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A WGVU initiative in partnership with the W.K. Kellogg Foundation using on-air programs and community events to explore issues of inclusion and equity.

300 at Not-My-President's-Day March in Grand Rapids

Mariano Avila

About 300 people held a demonstration in Downtown Grand Rapids yesterday to protest President Donald Trump and his policies.

People showed up at 4:00 p.m. Monday for the "Not-my-president’s-day demonstration," called by the Facebook group Indivisible West Michigan. By 4:30, about 150 people brake into civil right’s songs.

The chants begin by invoking the right to protest.

[Call: “Tell me what democracy looks like”]

[Response: “This is what democracy looks like]

Then come chants decrying the administration’s immigration and refugee policies.

[Call: No hate, no fear, immigrants are welcome here.]

[Response: No hate, no fear, immigrants are welcome here.]

After a few chants, things get patriotic.

“I pledge allegiance to the flag of the United States of America...”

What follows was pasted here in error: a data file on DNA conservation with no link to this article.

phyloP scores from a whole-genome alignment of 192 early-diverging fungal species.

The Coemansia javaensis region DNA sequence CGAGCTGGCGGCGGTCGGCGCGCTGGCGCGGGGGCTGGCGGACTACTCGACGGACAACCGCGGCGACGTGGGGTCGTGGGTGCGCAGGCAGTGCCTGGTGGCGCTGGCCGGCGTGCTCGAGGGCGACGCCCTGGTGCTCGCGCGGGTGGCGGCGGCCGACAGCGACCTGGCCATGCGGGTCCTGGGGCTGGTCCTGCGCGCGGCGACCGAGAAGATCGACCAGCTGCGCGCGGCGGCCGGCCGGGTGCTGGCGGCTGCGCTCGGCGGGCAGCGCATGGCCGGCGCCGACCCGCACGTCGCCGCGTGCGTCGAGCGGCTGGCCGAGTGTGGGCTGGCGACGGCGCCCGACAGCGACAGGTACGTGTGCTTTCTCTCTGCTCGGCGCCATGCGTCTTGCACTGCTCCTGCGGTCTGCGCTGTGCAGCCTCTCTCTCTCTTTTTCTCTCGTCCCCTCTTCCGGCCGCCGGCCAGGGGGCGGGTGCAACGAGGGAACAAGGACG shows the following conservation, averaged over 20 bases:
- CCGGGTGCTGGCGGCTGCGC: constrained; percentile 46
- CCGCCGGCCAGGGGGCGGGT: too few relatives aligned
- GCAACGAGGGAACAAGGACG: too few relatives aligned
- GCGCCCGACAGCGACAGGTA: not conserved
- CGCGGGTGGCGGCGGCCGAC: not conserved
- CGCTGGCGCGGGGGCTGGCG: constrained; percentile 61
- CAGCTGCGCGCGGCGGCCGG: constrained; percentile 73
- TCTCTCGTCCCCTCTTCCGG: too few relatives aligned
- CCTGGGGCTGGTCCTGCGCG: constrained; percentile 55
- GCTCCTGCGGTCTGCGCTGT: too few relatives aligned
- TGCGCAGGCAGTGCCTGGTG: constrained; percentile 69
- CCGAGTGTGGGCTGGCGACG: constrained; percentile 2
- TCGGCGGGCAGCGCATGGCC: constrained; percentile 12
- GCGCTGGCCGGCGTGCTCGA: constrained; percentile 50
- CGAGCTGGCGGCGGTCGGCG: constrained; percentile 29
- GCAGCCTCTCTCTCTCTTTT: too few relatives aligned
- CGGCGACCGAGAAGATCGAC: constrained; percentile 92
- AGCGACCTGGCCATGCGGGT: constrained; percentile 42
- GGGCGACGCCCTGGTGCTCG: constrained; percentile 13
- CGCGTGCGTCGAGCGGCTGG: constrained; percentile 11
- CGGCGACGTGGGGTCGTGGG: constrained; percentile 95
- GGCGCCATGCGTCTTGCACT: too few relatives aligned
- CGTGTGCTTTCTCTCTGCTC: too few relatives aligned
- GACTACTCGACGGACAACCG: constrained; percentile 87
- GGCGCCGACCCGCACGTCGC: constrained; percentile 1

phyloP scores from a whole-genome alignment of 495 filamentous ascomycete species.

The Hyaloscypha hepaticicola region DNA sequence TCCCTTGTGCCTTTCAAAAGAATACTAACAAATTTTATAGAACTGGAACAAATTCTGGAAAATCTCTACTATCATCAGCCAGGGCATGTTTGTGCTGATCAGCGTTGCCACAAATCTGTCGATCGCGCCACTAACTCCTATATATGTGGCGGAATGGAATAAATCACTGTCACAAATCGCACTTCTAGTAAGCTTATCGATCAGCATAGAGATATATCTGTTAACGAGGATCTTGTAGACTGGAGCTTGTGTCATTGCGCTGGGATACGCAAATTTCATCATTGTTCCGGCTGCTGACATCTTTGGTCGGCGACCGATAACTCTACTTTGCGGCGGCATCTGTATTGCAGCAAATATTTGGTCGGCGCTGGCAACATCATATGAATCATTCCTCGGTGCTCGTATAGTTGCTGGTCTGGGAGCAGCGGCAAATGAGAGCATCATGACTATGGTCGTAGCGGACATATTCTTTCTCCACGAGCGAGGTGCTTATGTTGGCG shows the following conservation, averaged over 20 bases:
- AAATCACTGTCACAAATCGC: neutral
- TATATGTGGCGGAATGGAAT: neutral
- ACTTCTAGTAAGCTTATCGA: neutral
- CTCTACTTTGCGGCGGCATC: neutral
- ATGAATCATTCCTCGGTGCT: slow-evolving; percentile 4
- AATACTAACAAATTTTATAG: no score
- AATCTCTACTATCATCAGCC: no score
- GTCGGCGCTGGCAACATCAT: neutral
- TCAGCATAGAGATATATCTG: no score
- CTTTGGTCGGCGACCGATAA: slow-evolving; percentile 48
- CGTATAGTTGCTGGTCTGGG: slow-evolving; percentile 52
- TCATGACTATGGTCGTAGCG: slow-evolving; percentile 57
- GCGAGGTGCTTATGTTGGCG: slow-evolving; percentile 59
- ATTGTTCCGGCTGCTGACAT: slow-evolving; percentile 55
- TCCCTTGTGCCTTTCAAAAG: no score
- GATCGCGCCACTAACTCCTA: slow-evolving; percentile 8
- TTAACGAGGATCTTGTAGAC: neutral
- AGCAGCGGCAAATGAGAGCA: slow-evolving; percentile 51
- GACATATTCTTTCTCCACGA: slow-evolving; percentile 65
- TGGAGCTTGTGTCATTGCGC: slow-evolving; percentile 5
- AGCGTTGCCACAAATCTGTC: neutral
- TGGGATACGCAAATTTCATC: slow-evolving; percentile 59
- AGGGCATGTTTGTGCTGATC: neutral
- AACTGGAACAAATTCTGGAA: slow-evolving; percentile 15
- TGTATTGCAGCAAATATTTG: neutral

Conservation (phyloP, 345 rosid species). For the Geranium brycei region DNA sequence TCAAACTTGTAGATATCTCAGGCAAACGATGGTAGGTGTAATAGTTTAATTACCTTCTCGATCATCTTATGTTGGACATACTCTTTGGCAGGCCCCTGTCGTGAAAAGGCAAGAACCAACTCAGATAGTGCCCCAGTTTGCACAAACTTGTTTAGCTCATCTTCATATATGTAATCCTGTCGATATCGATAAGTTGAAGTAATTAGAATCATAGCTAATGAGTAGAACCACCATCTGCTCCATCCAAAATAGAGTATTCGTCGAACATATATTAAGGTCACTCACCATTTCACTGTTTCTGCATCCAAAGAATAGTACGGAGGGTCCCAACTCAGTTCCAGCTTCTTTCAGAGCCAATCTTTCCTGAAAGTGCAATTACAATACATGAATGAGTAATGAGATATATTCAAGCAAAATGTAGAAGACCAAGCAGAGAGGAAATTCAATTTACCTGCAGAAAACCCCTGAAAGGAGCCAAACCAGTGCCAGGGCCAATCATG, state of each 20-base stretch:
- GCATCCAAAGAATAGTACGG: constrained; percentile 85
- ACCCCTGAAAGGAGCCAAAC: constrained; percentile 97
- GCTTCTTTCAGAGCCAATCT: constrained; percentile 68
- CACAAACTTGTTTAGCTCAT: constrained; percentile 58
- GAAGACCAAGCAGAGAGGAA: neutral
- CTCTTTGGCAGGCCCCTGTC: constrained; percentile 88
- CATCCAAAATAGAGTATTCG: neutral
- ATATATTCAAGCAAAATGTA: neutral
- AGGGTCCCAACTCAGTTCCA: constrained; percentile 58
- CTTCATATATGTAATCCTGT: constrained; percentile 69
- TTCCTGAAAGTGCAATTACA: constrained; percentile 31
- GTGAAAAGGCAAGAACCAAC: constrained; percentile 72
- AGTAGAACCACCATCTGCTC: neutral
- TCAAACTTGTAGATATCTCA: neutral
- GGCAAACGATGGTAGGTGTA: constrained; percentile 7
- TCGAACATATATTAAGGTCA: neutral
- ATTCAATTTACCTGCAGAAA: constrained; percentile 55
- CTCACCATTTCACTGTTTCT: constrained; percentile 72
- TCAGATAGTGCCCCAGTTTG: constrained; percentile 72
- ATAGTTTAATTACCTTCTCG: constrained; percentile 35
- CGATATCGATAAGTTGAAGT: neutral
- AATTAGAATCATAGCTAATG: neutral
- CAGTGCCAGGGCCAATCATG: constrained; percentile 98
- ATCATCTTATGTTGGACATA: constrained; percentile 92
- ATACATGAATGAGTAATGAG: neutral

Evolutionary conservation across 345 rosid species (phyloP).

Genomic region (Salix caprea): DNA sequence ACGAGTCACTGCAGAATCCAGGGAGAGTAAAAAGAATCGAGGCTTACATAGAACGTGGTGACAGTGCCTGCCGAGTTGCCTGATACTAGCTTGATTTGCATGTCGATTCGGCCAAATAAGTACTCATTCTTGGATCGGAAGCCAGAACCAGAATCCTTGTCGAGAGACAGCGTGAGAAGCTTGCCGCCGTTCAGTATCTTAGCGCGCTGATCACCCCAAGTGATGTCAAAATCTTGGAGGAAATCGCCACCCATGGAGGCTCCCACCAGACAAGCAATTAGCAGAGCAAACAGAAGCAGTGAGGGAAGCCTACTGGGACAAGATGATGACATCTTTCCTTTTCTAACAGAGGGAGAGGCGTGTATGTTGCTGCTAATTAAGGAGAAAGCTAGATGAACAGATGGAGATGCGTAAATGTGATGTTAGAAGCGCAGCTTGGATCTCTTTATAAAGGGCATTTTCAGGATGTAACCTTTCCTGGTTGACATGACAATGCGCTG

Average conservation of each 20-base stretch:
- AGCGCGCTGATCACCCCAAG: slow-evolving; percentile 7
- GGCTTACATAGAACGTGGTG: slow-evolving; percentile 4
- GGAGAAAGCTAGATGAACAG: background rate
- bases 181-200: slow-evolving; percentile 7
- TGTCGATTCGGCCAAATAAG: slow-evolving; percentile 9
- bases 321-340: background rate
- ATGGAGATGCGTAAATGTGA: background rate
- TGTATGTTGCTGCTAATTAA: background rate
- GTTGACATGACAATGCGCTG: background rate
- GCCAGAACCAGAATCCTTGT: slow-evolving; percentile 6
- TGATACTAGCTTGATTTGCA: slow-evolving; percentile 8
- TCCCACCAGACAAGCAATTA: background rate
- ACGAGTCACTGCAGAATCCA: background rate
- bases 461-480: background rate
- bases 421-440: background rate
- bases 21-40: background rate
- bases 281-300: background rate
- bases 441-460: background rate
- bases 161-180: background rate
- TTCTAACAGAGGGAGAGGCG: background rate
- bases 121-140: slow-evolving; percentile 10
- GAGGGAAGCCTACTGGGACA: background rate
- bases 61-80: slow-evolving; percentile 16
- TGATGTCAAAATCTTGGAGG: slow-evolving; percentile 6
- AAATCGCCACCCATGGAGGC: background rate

But Rachel Blair, one of the demonstrators, says she came out primarily because of how she feels about President Trump.

“He did not win the popular vote, he was not the people’s choice. He’s racist, he’s sexist, he’s anti-gay, and his administration is not what America is about.”

So I start looking for dissent, and I strike out several times. Until I hear Charles Edkins,  who doesn’t mind being the lone voice shouting the president’s name. So I asked him what he thinks.

“Most of these people don’t even work.

-“How do you know?”

-“I can tell, I can tell by the population. This guy over here with the thing in the back of his head, he doesn’t work.”

-“What makes you think he doesn’t work?”


-“I don’t know him, so…”

-“I just can tell…”

The demonstration then becomes a march to the Calder Plaza, and by the time they arrive, I count close to 300 people. People honk their horns or shout their disagreement as they drive by. But everyone exercises their freedom of speech without any incidents.

Mariano Avila is WGVU's inclusion reporter. He has made a career of bringing voices from the margins to those who need to hear them. Over the course of his career, Mariano has written for major papers in English and Spanish, published in magazines, worked in broadcast, and produced short films, commercials, and nonprofit campaigns. He also briefly served at a foreign consulate, organized for international human rights efforts and has done considerable work connecting marginalized people to religious, educational, and nonprofit institutions through the power of story.
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